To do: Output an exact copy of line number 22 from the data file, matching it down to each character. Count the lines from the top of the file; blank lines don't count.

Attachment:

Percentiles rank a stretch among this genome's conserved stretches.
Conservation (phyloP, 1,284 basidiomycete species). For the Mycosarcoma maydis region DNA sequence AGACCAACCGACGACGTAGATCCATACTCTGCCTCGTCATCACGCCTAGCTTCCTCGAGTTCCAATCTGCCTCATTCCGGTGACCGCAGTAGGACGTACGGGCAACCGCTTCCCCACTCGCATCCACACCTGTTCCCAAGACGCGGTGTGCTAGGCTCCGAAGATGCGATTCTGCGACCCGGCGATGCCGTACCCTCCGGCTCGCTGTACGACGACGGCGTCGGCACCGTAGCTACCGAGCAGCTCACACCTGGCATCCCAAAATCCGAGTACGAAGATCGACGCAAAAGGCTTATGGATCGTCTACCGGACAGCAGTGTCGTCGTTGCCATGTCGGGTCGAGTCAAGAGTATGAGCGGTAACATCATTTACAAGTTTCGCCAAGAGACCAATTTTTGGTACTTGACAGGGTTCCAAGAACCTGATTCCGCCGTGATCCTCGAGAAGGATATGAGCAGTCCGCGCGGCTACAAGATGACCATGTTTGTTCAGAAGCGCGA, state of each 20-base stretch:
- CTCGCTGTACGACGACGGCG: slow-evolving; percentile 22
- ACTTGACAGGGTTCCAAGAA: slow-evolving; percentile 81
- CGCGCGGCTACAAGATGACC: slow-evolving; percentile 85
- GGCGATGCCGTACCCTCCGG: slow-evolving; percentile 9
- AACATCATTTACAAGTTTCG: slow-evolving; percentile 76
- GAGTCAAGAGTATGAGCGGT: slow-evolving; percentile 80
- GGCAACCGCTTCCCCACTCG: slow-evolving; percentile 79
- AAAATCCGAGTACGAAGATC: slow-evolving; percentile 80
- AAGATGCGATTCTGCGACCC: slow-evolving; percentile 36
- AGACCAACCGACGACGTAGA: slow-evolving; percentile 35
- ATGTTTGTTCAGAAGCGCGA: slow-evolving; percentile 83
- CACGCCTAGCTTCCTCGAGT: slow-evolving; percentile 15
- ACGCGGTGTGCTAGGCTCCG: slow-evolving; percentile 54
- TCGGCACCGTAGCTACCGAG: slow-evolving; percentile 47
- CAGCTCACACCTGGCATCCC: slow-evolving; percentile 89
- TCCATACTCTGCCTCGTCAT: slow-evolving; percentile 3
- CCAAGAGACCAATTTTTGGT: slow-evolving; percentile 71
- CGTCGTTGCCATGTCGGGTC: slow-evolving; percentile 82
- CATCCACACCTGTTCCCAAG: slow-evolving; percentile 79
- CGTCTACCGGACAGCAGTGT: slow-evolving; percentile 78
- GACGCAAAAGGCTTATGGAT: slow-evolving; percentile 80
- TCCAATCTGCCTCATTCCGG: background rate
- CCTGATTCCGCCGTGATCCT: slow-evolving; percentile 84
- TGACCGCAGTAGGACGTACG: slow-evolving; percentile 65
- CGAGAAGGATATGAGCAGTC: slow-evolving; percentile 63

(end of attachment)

- CGTCTACCGGACAGCAGTGT: slow-evolving; percentile 78